Enel shares outperformed a falling European stock market on Monday on a report Germany's E.ON could buy shares in its Italian rival as a bargaining tool in their battle over Spanish power firm Endesa.
Enel threatened to spoil E.ON's 41 billion euro ($53.8 billion) bid for Endesa last week by buying or taking options to buy up to 22% of the Spanish company. The purchase would make Enel the biggest shareholder in Endesa.
German magazine Der Spiegel reported on Friday that E.ON could buy a stake in Enel as a countermove, following a suggestion from U.S. investment bank Goldman Sachs.
Asked if he was concerned about E.ON possibly buying Enel shares, Italian Prime Minister Romano Prodi said such a purchase was a market issue. Enel is 32% state owned.
Bucking a downturn in European stocks, Enel shares jumped more than 1% before paring gains. Enel was close to unchanged at 7.88 euros as the DJ Stoxx utilities index was 1.8% lower.
In Frankfurt, E.ON shares were down 1.7% at 94.81 euros, hitting a three-month low before trimming losses.
"I don't see (Enel) stake-building under way. It went up on this speculation but it seems tough to me for E.ON to be buying on the market," a Milan trader said.
Frankfurter Allgemeine Zeitung reported on Monday that E.ON's management board discussed the Enel plan and discarded it, while Goldman Sachs declined to comment. E.ON was not available to comment.
Enel's move into Endesa came a week after Prodi met his Spanish counterpart, raising accusations of political foul play.
In an interview with Spain's Expansion newspaper on Monday, Spanish Economy Minister Pedro Solbes said the government had no role in Enel's sudden swoop on Endesa.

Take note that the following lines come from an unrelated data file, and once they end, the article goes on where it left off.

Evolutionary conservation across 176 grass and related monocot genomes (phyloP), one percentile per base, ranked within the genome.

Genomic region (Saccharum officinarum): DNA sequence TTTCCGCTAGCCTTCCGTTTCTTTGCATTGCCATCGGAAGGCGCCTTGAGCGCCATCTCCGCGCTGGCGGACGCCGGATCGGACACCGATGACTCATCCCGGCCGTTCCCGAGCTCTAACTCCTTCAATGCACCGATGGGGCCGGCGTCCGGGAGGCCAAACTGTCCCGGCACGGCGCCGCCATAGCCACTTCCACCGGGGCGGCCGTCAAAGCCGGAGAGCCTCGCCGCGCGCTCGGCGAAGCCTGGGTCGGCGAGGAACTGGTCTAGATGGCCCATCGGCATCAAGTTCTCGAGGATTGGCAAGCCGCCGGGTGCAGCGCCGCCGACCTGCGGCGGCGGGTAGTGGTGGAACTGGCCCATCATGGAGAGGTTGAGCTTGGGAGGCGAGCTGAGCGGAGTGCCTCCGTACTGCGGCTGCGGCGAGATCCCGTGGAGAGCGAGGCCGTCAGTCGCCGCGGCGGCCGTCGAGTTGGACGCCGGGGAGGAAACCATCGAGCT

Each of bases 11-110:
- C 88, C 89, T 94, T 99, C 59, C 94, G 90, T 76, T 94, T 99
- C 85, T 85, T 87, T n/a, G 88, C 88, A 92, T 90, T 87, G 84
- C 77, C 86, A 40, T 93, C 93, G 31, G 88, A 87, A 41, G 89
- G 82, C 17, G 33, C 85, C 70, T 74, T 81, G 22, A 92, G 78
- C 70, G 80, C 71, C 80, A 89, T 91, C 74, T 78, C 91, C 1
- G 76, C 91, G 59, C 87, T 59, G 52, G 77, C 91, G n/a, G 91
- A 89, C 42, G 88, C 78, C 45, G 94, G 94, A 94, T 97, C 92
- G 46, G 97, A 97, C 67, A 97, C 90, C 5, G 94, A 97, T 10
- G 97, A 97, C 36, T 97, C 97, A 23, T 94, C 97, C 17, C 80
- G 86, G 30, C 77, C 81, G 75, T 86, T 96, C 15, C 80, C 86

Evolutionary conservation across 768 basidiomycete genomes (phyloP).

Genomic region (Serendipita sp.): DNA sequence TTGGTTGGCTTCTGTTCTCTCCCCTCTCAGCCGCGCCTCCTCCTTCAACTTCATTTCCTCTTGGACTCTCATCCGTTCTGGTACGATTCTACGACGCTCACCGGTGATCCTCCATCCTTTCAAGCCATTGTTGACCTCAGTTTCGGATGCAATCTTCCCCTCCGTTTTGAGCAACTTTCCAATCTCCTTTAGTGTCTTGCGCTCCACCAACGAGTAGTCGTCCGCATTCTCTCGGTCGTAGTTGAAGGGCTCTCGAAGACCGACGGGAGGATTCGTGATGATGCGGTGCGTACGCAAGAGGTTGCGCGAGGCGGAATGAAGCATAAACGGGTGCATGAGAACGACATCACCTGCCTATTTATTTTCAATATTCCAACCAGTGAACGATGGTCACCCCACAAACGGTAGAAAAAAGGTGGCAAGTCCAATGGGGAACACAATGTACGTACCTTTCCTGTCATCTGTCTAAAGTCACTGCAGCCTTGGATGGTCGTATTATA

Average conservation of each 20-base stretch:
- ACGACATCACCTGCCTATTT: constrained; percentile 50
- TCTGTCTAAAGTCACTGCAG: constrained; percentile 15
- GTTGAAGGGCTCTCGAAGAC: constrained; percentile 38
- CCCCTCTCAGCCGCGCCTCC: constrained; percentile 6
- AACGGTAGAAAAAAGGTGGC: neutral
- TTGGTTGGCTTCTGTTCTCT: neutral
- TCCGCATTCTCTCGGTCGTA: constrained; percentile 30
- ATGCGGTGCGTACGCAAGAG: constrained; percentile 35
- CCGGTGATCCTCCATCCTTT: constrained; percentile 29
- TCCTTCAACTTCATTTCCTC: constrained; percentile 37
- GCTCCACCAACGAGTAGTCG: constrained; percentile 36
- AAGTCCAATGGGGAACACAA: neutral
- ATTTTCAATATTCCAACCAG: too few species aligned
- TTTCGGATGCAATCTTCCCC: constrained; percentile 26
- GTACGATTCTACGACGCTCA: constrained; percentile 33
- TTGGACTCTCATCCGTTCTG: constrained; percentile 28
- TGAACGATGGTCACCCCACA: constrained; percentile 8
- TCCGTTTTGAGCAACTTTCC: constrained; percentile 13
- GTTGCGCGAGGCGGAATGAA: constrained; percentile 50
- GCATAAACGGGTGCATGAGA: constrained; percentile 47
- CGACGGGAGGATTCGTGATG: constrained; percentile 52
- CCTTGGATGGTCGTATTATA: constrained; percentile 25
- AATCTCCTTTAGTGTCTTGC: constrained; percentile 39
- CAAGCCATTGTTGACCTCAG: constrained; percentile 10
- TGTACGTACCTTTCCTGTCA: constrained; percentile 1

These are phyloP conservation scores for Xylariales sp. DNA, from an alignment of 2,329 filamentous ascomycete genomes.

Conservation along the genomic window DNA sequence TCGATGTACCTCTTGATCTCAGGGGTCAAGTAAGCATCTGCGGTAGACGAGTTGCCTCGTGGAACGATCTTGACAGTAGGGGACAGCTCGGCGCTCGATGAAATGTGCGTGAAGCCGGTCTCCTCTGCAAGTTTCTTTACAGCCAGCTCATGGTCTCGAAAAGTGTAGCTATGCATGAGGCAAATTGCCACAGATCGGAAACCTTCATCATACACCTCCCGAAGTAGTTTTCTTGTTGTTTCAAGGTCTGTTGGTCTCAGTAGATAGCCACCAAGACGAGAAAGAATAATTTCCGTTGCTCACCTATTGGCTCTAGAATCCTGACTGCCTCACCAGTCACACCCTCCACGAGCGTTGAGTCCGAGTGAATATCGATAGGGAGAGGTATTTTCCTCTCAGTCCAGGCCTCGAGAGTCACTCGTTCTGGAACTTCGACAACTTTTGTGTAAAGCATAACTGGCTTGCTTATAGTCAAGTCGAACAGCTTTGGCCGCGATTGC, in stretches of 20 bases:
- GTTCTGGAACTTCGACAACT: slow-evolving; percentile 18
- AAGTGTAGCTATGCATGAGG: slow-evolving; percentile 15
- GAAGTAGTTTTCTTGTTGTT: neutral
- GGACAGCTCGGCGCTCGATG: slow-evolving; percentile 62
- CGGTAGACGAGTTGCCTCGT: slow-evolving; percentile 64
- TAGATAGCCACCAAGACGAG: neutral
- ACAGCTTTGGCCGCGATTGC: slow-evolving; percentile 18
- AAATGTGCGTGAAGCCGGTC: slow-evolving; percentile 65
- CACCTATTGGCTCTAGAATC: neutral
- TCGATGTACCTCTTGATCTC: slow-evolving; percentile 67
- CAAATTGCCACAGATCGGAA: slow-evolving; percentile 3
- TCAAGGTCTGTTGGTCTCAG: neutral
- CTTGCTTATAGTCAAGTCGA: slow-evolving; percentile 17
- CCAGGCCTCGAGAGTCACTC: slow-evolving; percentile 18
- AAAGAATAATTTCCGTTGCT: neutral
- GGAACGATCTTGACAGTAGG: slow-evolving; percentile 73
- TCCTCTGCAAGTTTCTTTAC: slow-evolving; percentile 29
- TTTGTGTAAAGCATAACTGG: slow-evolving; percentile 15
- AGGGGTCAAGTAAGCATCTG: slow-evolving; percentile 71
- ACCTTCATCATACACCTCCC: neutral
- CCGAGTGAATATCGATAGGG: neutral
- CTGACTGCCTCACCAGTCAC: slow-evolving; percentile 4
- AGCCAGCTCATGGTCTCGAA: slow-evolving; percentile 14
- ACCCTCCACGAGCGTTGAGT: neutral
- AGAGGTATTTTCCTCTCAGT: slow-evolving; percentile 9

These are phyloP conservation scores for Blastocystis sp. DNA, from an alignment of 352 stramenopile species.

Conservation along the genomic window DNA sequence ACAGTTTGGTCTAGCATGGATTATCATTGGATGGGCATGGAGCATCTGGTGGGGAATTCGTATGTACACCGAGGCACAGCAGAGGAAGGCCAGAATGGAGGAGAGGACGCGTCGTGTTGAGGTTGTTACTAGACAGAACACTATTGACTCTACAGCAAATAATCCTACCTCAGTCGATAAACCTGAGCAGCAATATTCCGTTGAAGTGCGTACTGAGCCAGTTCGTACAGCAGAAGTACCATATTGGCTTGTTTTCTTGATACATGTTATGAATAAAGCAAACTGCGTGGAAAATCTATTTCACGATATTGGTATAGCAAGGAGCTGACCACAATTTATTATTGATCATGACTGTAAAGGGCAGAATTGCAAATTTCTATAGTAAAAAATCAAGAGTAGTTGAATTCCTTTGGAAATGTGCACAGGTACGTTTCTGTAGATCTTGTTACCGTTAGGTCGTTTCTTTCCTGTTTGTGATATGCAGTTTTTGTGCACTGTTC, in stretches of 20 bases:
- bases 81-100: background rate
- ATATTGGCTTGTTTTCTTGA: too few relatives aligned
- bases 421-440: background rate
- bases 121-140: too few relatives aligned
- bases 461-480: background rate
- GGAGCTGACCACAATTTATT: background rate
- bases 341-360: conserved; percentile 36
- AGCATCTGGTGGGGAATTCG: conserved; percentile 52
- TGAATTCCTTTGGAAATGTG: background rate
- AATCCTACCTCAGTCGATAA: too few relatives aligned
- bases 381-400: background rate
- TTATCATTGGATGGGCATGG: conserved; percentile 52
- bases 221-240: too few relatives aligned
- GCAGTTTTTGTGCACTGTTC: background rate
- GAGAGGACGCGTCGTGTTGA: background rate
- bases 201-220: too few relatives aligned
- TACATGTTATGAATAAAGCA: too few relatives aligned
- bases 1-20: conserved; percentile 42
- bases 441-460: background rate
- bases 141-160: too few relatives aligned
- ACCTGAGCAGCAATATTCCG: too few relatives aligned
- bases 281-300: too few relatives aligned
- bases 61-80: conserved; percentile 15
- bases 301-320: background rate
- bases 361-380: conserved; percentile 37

Solbes is due to meet his Italian counterpart Tommaso Padoa-Schioppa in Madrid on Monday and Tuesday, the latest in a string of high-level meetings between the two countries.
Spain's opposition Partido Popular plans to lodge a case against the government with domestic stock market regulator CNMV on Monday, accusing it of collusion with Enel.
Enel's stake made E.ON's bid for Endesa appear "mortally wounded," Exane BNP Paribas said in a research report.
Enel's interests would not be helped by being a long-term minority shareholder in Endesa, it said. A solution would be for E.ON to sell Enel Endesa assets in exchange for selling its Endesa shares to E.ON.
Enel has bought a 9.99% holding in Endesa and has said it could reach 24.99%, just under a 25% threshold which under Spanish rules would trigger a full bid. It also has options for another 12%.
Enel paid an average of 39 euros for each Endesa share, above E.ON's bid of 38.75 euros.
Enel needs permission from Spain's energy commission to raise its direct holding above 10%.